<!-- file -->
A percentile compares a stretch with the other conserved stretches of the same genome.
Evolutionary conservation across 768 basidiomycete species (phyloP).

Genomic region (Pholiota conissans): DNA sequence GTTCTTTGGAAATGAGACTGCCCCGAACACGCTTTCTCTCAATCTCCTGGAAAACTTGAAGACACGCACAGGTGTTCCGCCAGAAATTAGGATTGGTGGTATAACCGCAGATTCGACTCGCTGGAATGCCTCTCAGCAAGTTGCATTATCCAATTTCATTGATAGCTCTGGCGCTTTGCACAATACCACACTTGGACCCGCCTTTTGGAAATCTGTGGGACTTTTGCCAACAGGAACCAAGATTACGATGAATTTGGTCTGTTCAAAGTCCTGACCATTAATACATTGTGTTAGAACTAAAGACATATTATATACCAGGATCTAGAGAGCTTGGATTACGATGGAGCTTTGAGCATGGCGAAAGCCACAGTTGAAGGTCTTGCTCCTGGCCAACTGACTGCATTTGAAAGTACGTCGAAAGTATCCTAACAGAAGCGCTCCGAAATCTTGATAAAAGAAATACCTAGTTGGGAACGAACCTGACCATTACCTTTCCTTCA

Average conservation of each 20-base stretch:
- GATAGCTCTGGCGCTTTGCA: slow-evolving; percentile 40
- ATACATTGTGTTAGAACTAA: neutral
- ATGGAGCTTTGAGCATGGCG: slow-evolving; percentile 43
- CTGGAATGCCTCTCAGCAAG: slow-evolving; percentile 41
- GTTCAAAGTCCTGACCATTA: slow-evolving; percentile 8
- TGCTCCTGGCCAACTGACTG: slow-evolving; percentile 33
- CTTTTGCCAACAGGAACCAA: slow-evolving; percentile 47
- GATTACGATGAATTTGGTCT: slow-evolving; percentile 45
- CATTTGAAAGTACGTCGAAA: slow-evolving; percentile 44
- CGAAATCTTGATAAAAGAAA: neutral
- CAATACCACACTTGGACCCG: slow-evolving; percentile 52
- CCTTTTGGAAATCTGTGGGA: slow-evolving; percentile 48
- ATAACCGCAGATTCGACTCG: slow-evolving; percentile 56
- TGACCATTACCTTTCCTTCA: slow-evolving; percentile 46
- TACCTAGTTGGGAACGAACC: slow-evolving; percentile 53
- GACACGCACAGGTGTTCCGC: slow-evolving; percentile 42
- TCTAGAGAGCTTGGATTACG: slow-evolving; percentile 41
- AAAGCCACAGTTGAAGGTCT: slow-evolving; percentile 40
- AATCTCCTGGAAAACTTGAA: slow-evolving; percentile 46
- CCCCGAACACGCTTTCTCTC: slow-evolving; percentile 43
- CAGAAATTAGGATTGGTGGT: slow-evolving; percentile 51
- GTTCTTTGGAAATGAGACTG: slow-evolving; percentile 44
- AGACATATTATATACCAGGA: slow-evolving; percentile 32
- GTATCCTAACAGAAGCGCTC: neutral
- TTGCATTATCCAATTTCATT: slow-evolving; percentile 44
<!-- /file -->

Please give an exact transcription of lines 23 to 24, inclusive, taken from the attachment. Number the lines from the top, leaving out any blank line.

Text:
- AATCTCCTGGAAAACTTGAA: slow-evolving; percentile 46
- CCCCGAACACGCTTTCTCTC: slow-evolving; percentile 43